Yufuin is now one of Japan’s foremost hot spring resorts, but when he returned home to take over from his father, abandoning his dream of becoming a movie director, it was an impoverished village dotted here and there with Japanese-style inns and lacking historical sites. Although the inn established by his grandfather, a man of cultured tastes, was a favorite of the literati, his mother did all the work in the kitchen, and his role as manager began by going in person to the station in search of customers.

 

During the period of rapid economic growth, the nearby town of Beppu built bigger and bigger hotels in order to attract tour groups, but the proprietors of Yufuin’s inns did not prioritize scale. In 1971, he and two other young proprietors went on a 50-day study visit to Europe. They toured traditional German spa towns, the ideal to which their predecessors had aspired, and became convinced of the starting point from which to build their community: a medicinal hot spring resort in which the environment was valued, and visitors’ rest cures were in harmony with the lives of the inhabitants. Each evening he got together with his companions, discussed everything at length, and began the struggle to make their ideal a reality. One by one, the plans came to fruition: recruitment of owners for cows under the “Single-cow Owner’s Ranch Campaign,” which was introduced in order to preserve the local environment; the “Eating Beef Screaming Competition”; music festivals and movie festivals in which visitors, performers, and local residents share the magic together. Each event was promoted both within the local area and beyond.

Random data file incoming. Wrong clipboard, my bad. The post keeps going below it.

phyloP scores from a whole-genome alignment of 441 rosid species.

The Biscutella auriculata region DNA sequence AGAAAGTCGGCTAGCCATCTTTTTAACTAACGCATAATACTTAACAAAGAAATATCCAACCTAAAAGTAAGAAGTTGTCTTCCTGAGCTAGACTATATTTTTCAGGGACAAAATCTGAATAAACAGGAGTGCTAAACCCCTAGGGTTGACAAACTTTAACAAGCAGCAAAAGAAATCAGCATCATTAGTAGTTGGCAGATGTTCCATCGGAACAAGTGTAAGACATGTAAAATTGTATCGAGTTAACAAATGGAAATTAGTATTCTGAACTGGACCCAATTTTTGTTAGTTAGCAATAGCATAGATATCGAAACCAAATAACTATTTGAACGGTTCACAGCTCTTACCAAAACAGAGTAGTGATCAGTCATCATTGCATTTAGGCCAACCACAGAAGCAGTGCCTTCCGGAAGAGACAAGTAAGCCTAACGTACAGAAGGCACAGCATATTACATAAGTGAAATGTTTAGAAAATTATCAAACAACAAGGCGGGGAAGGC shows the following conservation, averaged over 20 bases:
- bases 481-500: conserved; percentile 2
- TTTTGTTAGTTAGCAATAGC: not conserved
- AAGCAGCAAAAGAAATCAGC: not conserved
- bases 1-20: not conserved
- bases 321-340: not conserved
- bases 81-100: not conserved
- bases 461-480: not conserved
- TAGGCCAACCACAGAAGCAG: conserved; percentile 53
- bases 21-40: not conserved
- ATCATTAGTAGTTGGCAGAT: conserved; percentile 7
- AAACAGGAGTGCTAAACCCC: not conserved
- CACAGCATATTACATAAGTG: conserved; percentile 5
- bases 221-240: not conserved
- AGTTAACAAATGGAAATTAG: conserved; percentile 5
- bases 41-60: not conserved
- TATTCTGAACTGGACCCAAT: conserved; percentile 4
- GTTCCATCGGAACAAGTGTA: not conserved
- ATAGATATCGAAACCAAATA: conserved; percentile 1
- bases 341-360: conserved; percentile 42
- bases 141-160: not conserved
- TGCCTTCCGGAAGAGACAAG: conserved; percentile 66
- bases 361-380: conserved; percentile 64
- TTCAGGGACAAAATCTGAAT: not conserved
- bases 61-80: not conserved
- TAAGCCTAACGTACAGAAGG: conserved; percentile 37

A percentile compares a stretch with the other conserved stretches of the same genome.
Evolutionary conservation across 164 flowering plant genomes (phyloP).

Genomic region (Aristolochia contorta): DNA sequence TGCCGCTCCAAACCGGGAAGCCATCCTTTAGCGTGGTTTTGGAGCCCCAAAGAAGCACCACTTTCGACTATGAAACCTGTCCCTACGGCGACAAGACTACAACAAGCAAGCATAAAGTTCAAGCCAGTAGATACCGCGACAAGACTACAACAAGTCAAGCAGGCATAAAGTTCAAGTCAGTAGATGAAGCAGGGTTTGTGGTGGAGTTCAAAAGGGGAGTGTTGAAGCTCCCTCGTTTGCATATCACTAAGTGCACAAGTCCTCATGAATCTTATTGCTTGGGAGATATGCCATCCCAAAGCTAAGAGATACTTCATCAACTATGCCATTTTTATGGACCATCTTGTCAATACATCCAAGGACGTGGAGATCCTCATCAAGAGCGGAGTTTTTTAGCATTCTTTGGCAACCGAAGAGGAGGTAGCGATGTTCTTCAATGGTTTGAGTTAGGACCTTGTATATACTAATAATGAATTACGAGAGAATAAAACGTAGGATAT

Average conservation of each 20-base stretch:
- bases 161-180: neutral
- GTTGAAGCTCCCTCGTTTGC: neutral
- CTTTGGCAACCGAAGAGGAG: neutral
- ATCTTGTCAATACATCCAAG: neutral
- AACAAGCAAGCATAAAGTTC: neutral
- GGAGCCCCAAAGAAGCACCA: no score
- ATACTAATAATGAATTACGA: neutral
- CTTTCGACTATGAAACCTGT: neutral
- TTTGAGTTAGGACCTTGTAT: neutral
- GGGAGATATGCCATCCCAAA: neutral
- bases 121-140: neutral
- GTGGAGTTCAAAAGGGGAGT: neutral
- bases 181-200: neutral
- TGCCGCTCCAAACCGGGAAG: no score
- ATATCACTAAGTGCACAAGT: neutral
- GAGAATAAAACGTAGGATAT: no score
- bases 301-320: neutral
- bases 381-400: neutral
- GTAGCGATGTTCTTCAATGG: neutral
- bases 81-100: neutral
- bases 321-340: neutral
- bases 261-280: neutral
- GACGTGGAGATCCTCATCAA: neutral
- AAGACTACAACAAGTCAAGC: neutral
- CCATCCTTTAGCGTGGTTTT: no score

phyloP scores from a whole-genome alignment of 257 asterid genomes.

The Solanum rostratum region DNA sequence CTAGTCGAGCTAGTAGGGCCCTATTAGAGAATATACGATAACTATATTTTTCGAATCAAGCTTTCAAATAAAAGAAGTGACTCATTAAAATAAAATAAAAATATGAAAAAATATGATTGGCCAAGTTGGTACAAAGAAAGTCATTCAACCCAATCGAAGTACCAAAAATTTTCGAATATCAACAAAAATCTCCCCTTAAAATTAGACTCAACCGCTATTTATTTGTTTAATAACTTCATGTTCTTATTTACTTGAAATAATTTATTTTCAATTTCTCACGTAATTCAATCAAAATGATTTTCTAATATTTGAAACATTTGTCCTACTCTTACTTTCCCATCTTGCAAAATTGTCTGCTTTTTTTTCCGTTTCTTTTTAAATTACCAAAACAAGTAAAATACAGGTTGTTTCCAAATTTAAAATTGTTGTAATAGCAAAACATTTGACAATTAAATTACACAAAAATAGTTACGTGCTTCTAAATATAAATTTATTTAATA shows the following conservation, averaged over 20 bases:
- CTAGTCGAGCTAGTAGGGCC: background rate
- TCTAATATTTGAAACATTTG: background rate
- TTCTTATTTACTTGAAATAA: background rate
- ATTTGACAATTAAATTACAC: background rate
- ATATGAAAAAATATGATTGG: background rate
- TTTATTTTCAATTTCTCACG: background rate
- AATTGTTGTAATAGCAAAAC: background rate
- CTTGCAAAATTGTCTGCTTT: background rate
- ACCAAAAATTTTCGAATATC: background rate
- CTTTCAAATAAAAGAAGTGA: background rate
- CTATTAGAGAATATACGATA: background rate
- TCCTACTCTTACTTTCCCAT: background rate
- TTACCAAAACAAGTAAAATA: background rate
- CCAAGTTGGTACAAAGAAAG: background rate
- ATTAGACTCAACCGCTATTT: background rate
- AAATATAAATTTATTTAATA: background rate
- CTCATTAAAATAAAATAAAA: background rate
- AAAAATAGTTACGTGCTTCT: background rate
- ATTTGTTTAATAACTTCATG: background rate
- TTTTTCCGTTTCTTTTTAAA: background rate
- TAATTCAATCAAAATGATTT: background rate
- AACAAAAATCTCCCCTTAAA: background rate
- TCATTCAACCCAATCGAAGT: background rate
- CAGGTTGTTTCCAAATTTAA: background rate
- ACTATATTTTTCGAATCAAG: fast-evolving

In his ongoing drive to create a healing community, he was sustained by his creed, “Encounters are the heart of life.” An area of his house which he opens up night after night as a meeting place for anyone interested, whether from the town or beyond, even now acts as a venue to bring together and nurture creative talent. Now one of the community’s elders in the Heisei period, his philosophy that the community’s residents should take charge of their own destiny has been passed on to the next generation.

 

Kentaro Nakaya

Born in Kita Yufu village, Oita prefecture, in 1934. After graduating from Meiji University, he joined Toho, a movie production and distribution company. Upon his father’s death in 1962, he took over the family’s Japanese inn, Kamenoi Bessou. He has served as head of the Yufuin Chamber of Commerce and chair of the Yufuin Hot Spring Tourism Association, among other roles.

Cooperation: Oita Prefecture Tokyo Office; Tsutae Uramatsu, vice-chair of Oita Corporation Society of Ethics

After the publication of this article in Shinsei, the earthquakes with their epicenters in Kumamoto prefecture which took place from April 14 onwards damaged buildings and other structures in Yufuin. However, Kamenoi Bessou and the other inns and commercial facilities have now reopened. Please see the official websites of each inn and of the Yufuin Tourism Association for details.

Translation: Media Research, Inc.

Spirit and Spine
‘Kitohone’

created by
THE SPIRIT AND SPINE
CREATIVE FORCE,Tokyo

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Gaku Okubo (ISUKE INC.)
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Yoshitomo Tanaka (Vivot)
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Kenryo Hara (Kikkokai)